Statement and BIO


Working on a sculpture, 2015.

Despite the outlandishness of most of my work, real life is my largest inspiration. I (often subconsciously) translate the dark, funny, and the joyful aspects of living, or news headlines, into abstracted birds, monsters, or simple shapes with just enough features that you can tell they’re alive. Sometimes I’ll add an object for no conscious reason, like a suitcase. Objects can also be symbols, but they don’t necessarily mean the same thing to everyone, or every time. People see their own meanings in it, making it more like a conversation than a monologue. It can also just be enjoyed for the absurdity. Perhaps because of their immediacy, the main mediums I work in are acrylic paint and colored pencils, (often combining the two), and occasionally small three dimensional works of same type creatures as in my two dimensional work. I also draw in ink and pencil, and do collages using my own drawings that usually start as doodles. When I plan pieces, they often take on a life of their own, with spontaneous elements that surprise me.


Arizona State University, Tempe, Arizona: Graduated 1986, Bachelor of Arts degree, (Studio Art), 1986. Focus: painting, drawing, and ceramic hand building.

Phoenix College


Governors Arts Awards 2014, Purchase Award. “Birds in Wigs” was purchased to present as an award to Rosie’s House of Music, an educational arts org for children.


The Artery, Phoenix, AZ

{9} The Gallery, Phoenix, AZ, group show Tiny Works/Tiny Dances, Dec. 2016

Herberger at Arizona Center, Phoenix, AZ, ongoing, invited participant in “Derivatives” by curators and photographers Archie and Connie Tucker.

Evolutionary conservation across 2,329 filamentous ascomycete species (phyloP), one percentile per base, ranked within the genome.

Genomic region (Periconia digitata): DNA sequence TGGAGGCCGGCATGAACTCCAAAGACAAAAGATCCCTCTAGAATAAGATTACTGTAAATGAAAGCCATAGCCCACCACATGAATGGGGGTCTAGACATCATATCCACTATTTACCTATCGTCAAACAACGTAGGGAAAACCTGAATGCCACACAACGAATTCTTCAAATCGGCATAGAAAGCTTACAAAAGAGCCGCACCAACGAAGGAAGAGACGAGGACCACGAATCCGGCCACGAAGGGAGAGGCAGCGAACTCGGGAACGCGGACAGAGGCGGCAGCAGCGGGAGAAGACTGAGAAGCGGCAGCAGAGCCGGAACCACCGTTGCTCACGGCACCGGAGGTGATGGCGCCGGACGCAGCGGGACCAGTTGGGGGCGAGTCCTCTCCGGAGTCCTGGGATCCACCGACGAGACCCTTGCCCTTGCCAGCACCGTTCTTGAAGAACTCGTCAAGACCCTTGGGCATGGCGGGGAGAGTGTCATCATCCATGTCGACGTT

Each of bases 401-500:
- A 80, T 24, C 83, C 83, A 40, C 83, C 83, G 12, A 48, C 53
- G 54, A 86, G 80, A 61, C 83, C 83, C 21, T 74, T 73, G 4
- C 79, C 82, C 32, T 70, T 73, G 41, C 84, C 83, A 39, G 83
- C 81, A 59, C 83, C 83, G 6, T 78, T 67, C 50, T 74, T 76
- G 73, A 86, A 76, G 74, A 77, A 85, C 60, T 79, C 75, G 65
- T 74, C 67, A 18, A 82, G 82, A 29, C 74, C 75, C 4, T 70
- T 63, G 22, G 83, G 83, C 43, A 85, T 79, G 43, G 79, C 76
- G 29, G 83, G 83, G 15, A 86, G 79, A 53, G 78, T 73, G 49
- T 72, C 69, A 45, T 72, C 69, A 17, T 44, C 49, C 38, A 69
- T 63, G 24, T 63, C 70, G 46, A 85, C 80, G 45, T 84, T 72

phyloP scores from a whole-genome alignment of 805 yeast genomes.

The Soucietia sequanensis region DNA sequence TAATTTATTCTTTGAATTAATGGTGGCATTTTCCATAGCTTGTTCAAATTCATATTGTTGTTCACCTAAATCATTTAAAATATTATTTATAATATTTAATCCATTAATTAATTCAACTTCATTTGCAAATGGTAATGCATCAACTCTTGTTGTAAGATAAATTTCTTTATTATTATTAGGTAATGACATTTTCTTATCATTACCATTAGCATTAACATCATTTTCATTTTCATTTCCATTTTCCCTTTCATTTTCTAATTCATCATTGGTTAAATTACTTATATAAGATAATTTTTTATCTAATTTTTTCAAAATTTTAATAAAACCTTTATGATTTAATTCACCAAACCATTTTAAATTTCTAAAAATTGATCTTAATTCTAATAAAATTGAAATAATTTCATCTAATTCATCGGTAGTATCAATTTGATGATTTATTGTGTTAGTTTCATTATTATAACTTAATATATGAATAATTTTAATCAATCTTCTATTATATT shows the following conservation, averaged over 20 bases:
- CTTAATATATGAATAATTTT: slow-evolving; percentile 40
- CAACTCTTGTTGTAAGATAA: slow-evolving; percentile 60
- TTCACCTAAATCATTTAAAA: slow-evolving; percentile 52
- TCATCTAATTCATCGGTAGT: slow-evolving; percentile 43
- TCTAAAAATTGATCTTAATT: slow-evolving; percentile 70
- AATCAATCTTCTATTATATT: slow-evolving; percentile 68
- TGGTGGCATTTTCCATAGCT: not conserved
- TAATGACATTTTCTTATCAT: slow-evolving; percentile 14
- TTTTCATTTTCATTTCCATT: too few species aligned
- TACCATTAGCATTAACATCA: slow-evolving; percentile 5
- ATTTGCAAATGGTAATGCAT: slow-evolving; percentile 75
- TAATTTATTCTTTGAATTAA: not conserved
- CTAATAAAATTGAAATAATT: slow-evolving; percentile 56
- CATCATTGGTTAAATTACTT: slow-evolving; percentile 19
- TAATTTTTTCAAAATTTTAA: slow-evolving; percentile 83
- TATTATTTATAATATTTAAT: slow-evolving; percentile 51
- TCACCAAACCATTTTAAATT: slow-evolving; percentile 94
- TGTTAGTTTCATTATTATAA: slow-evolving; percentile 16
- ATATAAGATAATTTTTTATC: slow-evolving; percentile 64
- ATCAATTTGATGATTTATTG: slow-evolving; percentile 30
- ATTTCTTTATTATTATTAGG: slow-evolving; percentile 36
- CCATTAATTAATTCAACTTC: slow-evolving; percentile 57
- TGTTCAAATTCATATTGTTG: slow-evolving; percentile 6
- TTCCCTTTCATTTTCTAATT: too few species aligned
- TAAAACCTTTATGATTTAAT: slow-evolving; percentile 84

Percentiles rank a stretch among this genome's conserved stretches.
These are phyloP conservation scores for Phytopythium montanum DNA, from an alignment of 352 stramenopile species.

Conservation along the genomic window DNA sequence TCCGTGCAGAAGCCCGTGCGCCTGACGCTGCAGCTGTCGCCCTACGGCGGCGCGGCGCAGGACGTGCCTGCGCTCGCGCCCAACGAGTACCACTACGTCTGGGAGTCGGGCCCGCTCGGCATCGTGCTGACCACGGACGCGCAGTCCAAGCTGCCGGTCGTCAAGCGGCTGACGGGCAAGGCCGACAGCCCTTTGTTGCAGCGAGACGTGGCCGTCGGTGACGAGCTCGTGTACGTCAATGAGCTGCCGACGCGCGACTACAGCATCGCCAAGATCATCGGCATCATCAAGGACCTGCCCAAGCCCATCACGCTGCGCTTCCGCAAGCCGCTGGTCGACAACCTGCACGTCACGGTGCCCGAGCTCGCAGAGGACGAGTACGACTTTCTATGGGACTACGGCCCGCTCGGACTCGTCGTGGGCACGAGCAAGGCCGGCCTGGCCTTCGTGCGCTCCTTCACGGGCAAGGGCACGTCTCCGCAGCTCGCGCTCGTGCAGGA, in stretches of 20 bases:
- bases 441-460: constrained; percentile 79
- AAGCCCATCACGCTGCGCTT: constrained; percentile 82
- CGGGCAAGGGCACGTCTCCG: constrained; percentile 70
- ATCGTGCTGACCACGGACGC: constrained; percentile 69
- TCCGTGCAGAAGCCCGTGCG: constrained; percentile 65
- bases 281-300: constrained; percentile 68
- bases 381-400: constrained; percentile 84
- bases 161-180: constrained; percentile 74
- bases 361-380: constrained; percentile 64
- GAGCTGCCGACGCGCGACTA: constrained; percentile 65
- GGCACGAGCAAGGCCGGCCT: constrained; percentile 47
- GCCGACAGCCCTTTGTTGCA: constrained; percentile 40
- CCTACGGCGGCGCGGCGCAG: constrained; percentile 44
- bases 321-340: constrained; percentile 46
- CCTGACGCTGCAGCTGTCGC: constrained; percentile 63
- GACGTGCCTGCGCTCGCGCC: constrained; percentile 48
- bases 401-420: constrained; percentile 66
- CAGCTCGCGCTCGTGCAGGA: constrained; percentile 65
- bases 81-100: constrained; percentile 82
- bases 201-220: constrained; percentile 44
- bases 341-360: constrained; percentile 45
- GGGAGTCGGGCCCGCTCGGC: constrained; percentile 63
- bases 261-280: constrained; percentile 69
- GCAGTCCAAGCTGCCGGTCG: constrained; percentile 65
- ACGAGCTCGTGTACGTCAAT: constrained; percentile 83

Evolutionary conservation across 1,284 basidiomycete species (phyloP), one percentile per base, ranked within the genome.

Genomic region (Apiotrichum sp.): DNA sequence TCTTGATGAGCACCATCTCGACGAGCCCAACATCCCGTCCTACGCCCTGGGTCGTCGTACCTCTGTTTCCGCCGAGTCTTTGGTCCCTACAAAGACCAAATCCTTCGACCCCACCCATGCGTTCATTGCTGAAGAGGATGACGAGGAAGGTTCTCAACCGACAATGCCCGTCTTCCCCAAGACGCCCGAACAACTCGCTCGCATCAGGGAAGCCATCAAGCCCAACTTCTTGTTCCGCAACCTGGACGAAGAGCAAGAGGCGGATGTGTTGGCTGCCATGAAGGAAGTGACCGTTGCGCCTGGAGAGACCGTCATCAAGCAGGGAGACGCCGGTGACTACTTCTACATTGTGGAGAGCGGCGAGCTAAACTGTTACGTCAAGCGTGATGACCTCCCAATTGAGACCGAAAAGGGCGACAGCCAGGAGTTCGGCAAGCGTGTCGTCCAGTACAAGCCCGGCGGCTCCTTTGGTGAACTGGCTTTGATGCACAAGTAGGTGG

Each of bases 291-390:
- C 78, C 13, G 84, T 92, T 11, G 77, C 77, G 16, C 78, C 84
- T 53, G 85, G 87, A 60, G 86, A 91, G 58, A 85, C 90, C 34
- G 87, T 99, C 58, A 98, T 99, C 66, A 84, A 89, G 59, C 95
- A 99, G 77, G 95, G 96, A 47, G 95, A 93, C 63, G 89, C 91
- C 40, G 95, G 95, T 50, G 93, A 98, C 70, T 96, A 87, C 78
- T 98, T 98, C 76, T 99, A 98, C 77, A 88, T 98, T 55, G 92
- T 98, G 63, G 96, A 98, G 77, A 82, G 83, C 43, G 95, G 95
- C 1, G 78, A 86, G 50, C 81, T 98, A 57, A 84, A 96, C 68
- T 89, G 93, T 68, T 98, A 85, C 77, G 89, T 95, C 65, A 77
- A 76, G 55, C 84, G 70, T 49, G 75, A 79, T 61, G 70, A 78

{9} The Gallery, Phoenix, AZ, Sept 2016 solo show titled Fatal Farm.

Olney Gallery, Phoenix, AZ, Sept 2016, two person show with Carlos Rausch.

{9} The Gallery, Phoenix, AZ, Gods and Monsters, summer 2016 group show

Chartreuse Gallery, Phoenix, AZ, “Cats and Guitars” show, and “Mutant Pinata” show, 2015

Lotus Gallery, Phoenix, AZ, “Icelandia” show, Phoenix, AZ, Dec. 2015

{9} The Gallery, Phoenix, AZ, various group shows, miniatures in gift shop, 2015, 2016

Tieken Gallery, Paradise Valley, AZ, November 2015

“She Deck,” painted skateboards by numerous artists, {9} The Gallery and Chartreuse jointly held this show, Phoenix, AZ, summer 2015

“Everything After,” two-person show with Jared Aubel, at R. Pela Contemporary Art. This was the show where I made over a number of reprints found at thrift stores. Phoenix, AZ, March, 2015

“MOVE!” A group show about things that move, at {9} The Gallery, Phoenix, AZ, February, 2015

Phoenix Festival of the Arts mural, December 2014

“Dry,” a group show about living in the Arizona desert, at R. Pela Contemporary Art, Phoenix, AZ, July 2014

“For the Birds,” two-person art show with Scott Wolff, (aka Colororgy), at R. Pela Contemporary Art, Phoenix, AZ, April, 2014

Phoenix Festival of the Arts mural project, December, 2013.

R. Pela Gallery, “Klown” show, June, 2013, Phoenix, Arizona

“CHOMP” A group show at the University Club, Phoenix, AZ, 2012

Nielsen Design Studios building owner generously let me use an empty store front to have a solo show, April 2012.

Bragg’s Pie Factory gallery, “The Women’s Room” show featuring local female artists, Phoenix Arizona, Sep. 2011.

Shemer Art Center, House of Fun, Phoenix, AZ, April & May, 2011.

Willo North gallery, group shows, Phoenix, AZ, 2010-2012.